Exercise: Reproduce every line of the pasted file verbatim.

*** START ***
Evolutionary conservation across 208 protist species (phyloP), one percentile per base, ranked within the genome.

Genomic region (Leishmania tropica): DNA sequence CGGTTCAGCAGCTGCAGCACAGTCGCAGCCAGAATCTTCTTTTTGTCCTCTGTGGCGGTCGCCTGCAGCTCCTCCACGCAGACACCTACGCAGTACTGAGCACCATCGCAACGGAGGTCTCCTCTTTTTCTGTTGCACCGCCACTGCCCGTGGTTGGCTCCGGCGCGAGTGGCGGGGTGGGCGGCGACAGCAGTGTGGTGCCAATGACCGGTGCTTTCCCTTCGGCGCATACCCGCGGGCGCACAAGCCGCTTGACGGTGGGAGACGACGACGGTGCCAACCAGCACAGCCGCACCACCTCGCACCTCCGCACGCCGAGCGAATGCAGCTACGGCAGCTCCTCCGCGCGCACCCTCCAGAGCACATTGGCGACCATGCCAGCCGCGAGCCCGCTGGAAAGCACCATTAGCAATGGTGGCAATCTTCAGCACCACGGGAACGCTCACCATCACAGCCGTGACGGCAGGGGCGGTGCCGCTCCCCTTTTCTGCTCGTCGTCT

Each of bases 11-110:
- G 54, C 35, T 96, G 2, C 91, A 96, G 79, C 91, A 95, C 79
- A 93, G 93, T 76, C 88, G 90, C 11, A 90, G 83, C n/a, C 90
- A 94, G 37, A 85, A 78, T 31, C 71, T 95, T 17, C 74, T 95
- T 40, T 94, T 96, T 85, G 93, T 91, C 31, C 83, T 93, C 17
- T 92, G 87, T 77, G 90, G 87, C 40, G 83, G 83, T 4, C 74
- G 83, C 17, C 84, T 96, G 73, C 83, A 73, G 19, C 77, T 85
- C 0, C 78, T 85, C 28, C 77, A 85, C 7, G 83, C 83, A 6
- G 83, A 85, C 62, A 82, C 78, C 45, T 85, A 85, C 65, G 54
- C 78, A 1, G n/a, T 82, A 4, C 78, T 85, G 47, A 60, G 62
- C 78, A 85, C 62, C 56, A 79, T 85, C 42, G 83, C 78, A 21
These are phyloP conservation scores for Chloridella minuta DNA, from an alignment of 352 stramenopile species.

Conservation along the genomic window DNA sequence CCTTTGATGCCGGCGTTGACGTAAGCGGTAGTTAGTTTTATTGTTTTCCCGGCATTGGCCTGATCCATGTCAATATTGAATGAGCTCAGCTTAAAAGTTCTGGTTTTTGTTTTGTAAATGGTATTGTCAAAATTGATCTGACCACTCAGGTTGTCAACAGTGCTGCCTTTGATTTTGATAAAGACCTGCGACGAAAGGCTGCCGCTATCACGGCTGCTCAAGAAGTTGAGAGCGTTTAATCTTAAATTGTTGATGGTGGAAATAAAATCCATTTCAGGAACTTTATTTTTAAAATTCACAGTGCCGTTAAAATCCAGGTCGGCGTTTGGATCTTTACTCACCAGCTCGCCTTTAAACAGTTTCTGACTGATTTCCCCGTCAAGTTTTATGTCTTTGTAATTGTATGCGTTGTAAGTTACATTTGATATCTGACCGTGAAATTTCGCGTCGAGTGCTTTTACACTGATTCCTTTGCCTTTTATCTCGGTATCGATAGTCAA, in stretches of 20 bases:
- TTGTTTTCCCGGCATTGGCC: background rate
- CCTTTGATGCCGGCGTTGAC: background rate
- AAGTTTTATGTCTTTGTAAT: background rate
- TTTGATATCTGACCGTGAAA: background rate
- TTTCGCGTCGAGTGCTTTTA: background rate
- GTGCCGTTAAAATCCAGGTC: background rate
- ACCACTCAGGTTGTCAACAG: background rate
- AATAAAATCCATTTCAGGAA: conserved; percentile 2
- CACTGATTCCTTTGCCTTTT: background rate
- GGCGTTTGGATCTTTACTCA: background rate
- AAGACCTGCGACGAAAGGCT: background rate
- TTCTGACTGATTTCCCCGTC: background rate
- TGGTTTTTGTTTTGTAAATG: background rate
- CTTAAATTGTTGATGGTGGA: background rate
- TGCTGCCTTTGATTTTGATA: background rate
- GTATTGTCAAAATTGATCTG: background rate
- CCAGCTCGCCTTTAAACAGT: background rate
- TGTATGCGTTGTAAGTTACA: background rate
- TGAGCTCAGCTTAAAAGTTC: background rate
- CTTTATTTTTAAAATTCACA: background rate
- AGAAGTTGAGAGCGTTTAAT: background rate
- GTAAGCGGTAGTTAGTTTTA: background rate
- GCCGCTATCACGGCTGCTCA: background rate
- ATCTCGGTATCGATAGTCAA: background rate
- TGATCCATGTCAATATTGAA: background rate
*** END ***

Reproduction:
Evolutionary conservation across 208 protist species (phyloP), one percentile per base, ranked within the genome.

Genomic region (Leishmania tropica): DNA sequence CGGTTCAGCAGCTGCAGCACAGTCGCAGCCAGAATCTTCTTTTTGTCCTCTGTGGCGGTCGCCTGCAGCTCCTCCACGCAGACACCTACGCAGTACTGAGCACCATCGCAACGGAGGTCTCCTCTTTTTCTGTTGCACCGCCACTGCCCGTGGTTGGCTCCGGCGCGAGTGGCGGGGTGGGCGGCGACAGCAGTGTGGTGCCAATGACCGGTGCTTTCCCTTCGGCGCATACCCGCGGGCGCACAAGCCGCTTGACGGTGGGAGACGACGACGGTGCCAACCAGCACAGCCGCACCACCTCGCACCTCCGCACGCCGAGCGAATGCAGCTACGGCAGCTCCTCCGCGCGCACCCTCCAGAGCACATTGGCGACCATGCCAGCCGCGAGCCCGCTGGAAAGCACCATTAGCAATGGTGGCAATCTTCAGCACCACGGGAACGCTCACCATCACAGCCGTGACGGCAGGGGCGGTGCCGCTCCCCTTTTCTGCTCGTCGTCT

Each of bases 11-110:
- G 54, C 35, T 96, G 2, C 91, A 96, G 79, C 91, A 95, C 79
- A 93, G 93, T 76, C 88, G 90, C 11, A 90, G 83, C n/a, C 90
- A 94, G 37, A 85, A 78, T 31, C 71, T 95, T 17, C 74, T 95
- T 40, T 94, T 96, T 85, G 93, T 91, C 31, C 83, T 93, C 17
- T 92, G 87, T 77, G 90, G 87, C 40, G 83, G 83, T 4, C 74
- G 83, C 17, C 84, T 96, G 73, C 83, A 73, G 19, C 77, T 85
- C 0, C 78, T 85, C 28, C 77, A 85, C 7, G 83, C 83, A 6
- G 83, A 85, C 62, A 82, C 78, C 45, T 85, A 85, C 65, G 54
- C 78, A 1, G n/a, T 82, A 4, C 78, T 85, G 47, A 60, G 62
- C 78, A 85, C 62, C 56, A 79, T 85, C 42, G 83, C 78, A 21
These are phyloP conservation scores for Chloridella minuta DNA, from an alignment of 352 stramenopile species.

Conservation along the genomic window DNA sequence CCTTTGATGCCGGCGTTGACGTAAGCGGTAGTTAGTTTTATTGTTTTCCCGGCATTGGCCTGATCCATGTCAATATTGAATGAGCTCAGCTTAAAAGTTCTGGTTTTTGTTTTGTAAATGGTATTGTCAAAATTGATCTGACCACTCAGGTTGTCAACAGTGCTGCCTTTGATTTTGATAAAGACCTGCGACGAAAGGCTGCCGCTATCACGGCTGCTCAAGAAGTTGAGAGCGTTTAATCTTAAATTGTTGATGGTGGAAATAAAATCCATTTCAGGAACTTTATTTTTAAAATTCACAGTGCCGTTAAAATCCAGGTCGGCGTTTGGATCTTTACTCACCAGCTCGCCTTTAAACAGTTTCTGACTGATTTCCCCGTCAAGTTTTATGTCTTTGTAATTGTATGCGTTGTAAGTTACATTTGATATCTGACCGTGAAATTTCGCGTCGAGTGCTTTTACACTGATTCCTTTGCCTTTTATCTCGGTATCGATAGTCAA, in stretches of 20 bases:
- TTGTTTTCCCGGCATTGGCC: background rate
- CCTTTGATGCCGGCGTTGAC: background rate
- AAGTTTTATGTCTTTGTAAT: background rate
- TTTGATATCTGACCGTGAAA: background rate
- TTTCGCGTCGAGTGCTTTTA: background rate
- GTGCCGTTAAAATCCAGGTC: background rate
- ACCACTCAGGTTGTCAACAG: background rate
- AATAAAATCCATTTCAGGAA: conserved; percentile 2
- CACTGATTCCTTTGCCTTTT: background rate
- GGCGTTTGGATCTTTACTCA: background rate
- AAGACCTGCGACGAAAGGCT: background rate
- TTCTGACTGATTTCCCCGTC: background rate
- TGGTTTTTGTTTTGTAAATG: background rate
- CTTAAATTGTTGATGGTGGA: background rate
- TGCTGCCTTTGATTTTGATA: background rate
- GTATTGTCAAAATTGATCTG: background rate
- CCAGCTCGCCTTTAAACAGT: background rate
- TGTATGCGTTGTAAGTTACA: background rate
- TGAGCTCAGCTTAAAAGTTC: background rate
- CTTTATTTTTAAAATTCACA: background rate
- AGAAGTTGAGAGCGTTTAAT: background rate
- GTAAGCGGTAGTTAGTTTTA: background rate
- GCCGCTATCACGGCTGCTCA: background rate
- ATCTCGGTATCGATAGTCAA: background rate
- TGATCCATGTCAATATTGAA: background rate